The question is "What is God's plan for those who are living in the times of the end? What is God's plan for us living today? For you? Because he has one for you. You're not meant to sit in the middle of nowhere, doing nothing. At this point in history, friends, we're not at the point where we should be running off yet. The cities need us. People need us. The world is dark. The world is sad. The world is lonely. The world is terrified, and billions perish. We're called to be a light in the dark, but how can we be a light if we're just spectating, just an audience?

Friends, God's Great Commission cannot become the great omission in your life. As Revelation 14 describes it, three angels' messages, as an invitation to act, to jump into the action, to warn others, at this point in history, as I've already said, our purpose our marching orders are defined by God Himself. According to Jesus, those living in Noah's time, in Noah's days, they occupied themselves with the periphery of life, even though they were living on the cusp of a great emergency. Eating, drinking, buying, selling, marrying, and giving in marriage--you know what's curious is that Jesus doesn't mention the great sins of those times.

He's not talking about murderers, about drunkenness. That's not what he's talking about. He's talking about normal thing: eating, drinking, working, planting, reaping, sowing, marrying. Why? Why does he mention these legitimate things? What's the problem with these things? You know what's the problem? Indifference. Not recognizing what was truly important, especially in the context of eternity. The disciples of Jesus are taught by Him to establish correct priorities. We are challenged to relate to the world appropriately.

Friends, what's sinful here, it's not really practicing those activities, eating, drinking. You know, the world has always been bad. It's always had sins. It's not particularly worse than it's been in any other point in time. The world's always been bad, but what marks this time, what characterizes the time that we live in is that people nowadays are more indifferent. They're cold. They're untouchable.

You know that the contrary to love, the opposite of love, it's not really hatred. It's indifference. It's not caring. And, friends, many, many today--and, look, preaching to the choir here. Many of us cannot live a life of ultimate rest--how could we--if we're indifferent, if we don't care? Sometimes it comes up. We are like that sometimes as a mechanism of defense, a defense mechanism. We've been treated so badly, we've been deceived in the past, we've been hurt so badly, but, friends, the disciples of Christ don't look back. They open themselves up to a world that is needing them. We have the privilege of being used by God.

How should the disciples of Jesus relate to the world around them in the last days? Well, read Revelation 14:6-12. Look at what it says: "Then I saw another angel flying in the midst of heaven, having the eternal, the everlasting gospel to preach to those who dwell on the earth, to every nation, tribe, tongue, and people, saying with a loud voice, 'Fear God and give glory to Him, for the hour of His judgment has come, and worship Him who made the heaven and the earth, the sea and springs of water.' And another angel followed, saying, 'Babylon is fallen, is fallen, the great city, because she has made all nations drink of the wine of the wrath of her fornication.'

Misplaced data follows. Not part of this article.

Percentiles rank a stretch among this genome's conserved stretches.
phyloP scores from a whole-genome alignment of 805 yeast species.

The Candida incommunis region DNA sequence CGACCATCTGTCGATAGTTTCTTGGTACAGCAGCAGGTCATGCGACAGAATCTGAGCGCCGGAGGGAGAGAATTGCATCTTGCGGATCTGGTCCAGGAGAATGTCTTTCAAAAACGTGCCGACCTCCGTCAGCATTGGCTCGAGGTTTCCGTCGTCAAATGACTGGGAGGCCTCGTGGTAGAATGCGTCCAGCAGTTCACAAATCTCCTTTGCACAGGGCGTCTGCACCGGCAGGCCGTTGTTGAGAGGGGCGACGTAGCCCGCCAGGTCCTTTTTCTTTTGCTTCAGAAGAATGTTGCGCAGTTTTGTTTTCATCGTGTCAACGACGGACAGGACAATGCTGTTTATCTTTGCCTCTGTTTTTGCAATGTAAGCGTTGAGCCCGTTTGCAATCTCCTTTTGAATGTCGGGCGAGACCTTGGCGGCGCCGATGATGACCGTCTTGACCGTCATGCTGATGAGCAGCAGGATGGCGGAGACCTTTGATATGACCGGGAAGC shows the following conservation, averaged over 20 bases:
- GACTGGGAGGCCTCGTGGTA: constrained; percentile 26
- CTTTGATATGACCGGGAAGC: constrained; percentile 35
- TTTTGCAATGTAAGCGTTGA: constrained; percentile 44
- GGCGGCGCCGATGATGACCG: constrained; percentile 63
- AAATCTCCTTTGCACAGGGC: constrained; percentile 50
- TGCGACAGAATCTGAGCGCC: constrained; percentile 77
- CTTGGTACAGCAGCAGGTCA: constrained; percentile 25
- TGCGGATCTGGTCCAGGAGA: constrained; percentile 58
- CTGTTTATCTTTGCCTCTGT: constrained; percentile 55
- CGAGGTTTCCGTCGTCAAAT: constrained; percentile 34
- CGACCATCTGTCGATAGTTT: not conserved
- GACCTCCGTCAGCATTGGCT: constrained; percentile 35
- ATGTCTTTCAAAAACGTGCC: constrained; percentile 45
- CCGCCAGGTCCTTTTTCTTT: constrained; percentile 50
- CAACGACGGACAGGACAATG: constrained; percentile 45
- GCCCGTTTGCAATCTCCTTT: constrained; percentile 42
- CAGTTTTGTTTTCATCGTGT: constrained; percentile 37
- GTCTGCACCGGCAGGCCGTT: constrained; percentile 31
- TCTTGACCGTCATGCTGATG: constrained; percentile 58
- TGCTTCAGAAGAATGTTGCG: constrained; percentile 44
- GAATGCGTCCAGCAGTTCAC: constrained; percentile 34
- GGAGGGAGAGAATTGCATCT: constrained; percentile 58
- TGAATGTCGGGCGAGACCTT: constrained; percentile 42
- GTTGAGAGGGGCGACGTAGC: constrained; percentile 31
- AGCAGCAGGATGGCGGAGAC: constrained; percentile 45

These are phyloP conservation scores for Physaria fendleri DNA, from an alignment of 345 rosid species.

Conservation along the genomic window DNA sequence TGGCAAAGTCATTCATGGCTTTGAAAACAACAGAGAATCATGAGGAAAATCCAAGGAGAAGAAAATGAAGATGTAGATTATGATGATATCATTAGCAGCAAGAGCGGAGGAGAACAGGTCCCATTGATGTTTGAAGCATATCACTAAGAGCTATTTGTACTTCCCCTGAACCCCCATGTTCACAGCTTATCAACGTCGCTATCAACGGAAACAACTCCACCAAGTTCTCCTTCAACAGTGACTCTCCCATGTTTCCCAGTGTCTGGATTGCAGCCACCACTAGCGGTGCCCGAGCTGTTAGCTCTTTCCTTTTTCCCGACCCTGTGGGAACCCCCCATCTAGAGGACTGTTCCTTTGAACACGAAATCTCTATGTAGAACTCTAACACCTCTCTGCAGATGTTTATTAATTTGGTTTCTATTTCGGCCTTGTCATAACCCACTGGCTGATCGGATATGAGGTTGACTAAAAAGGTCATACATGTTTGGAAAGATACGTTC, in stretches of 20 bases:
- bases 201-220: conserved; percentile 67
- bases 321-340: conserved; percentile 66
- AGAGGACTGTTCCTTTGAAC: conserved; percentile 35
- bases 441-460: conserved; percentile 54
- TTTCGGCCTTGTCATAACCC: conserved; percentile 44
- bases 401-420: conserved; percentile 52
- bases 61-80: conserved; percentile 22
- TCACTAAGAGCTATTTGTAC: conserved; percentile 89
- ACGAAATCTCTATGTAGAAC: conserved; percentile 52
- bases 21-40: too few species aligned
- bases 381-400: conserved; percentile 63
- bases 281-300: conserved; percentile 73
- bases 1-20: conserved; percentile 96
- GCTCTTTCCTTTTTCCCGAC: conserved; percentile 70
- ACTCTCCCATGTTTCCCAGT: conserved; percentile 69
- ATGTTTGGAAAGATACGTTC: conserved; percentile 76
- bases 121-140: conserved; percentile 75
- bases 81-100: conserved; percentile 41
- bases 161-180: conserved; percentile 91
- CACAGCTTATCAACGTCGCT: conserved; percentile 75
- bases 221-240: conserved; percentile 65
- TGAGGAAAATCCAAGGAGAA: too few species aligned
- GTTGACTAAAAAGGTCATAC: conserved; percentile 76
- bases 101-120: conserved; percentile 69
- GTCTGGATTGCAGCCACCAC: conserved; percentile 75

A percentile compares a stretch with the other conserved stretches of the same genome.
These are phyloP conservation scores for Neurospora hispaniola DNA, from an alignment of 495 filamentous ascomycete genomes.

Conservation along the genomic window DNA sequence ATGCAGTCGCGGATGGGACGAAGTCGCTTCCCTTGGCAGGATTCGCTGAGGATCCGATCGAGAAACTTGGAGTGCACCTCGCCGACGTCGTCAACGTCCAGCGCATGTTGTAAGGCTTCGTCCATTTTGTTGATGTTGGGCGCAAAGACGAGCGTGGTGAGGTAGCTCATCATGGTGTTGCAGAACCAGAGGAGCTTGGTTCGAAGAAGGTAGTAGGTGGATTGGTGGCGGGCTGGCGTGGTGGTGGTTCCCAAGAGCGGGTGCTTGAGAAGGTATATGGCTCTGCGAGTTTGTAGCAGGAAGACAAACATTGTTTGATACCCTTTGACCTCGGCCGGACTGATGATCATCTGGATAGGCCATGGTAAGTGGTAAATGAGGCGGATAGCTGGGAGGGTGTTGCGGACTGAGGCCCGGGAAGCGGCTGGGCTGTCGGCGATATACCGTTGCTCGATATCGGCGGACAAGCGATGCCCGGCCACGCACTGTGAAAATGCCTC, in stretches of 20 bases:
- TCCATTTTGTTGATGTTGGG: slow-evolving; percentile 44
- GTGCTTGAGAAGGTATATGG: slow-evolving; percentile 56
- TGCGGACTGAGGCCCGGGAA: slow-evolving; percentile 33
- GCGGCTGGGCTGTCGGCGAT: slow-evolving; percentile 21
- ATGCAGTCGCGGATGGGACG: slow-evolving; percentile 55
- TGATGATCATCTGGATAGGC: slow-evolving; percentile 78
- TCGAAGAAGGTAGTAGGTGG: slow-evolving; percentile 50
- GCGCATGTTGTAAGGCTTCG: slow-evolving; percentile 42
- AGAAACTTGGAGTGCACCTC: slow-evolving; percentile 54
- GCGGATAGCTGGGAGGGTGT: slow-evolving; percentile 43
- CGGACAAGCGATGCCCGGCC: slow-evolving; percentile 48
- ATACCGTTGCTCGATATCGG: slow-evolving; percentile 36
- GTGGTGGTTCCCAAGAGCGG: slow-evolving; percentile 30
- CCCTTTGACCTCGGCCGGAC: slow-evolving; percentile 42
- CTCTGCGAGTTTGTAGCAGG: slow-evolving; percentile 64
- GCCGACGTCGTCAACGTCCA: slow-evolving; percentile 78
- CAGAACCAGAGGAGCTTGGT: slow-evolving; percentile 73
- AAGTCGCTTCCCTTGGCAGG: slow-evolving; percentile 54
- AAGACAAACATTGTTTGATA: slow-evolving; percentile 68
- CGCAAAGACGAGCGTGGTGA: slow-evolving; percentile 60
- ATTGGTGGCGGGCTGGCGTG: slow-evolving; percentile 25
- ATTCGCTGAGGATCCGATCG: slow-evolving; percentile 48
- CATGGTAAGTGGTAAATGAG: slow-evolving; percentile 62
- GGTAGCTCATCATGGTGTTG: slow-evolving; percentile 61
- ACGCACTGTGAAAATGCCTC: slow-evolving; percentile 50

Then a third angel followed them, saying with a loud voice, 'If anyone worships the beast and his image, and receives his mark on his forehead or on his hand, he himself shall also drink of the wine of the wrath of God, which is poured out full strength into the cup of His indignation. He shall be tormented with fire and brimstone in the presence of the holy angels and in the presence of the Lamb. And the smoke of their torment ascends forever and ever, and they have no rest day or night, who worship the beast and his image, and whoever receives the mark of his name.' Here is the patience of the saints. Here are those who keep the commandments of God and the faith of Jesus."

Is this the description, right here that I just read, is this the description of a normal day-to-day event? As a life just back to normal? Life as always? A walk in the park? Something that can be just neglected and not considered as relevant? Or is this the description of urgency of a crisis, one that we can participate in being instruments of salvation? That's why this precedes--in the lesson, I love the structure of this week's lesson because this right here precedes the next topic, which is "Rest in Peace." Only then can we understand this part: Throughout centuries, the followers of Jesus have awaited his return as the flame that burns in their hearts and as the final resolution of this great drama of the great controversy.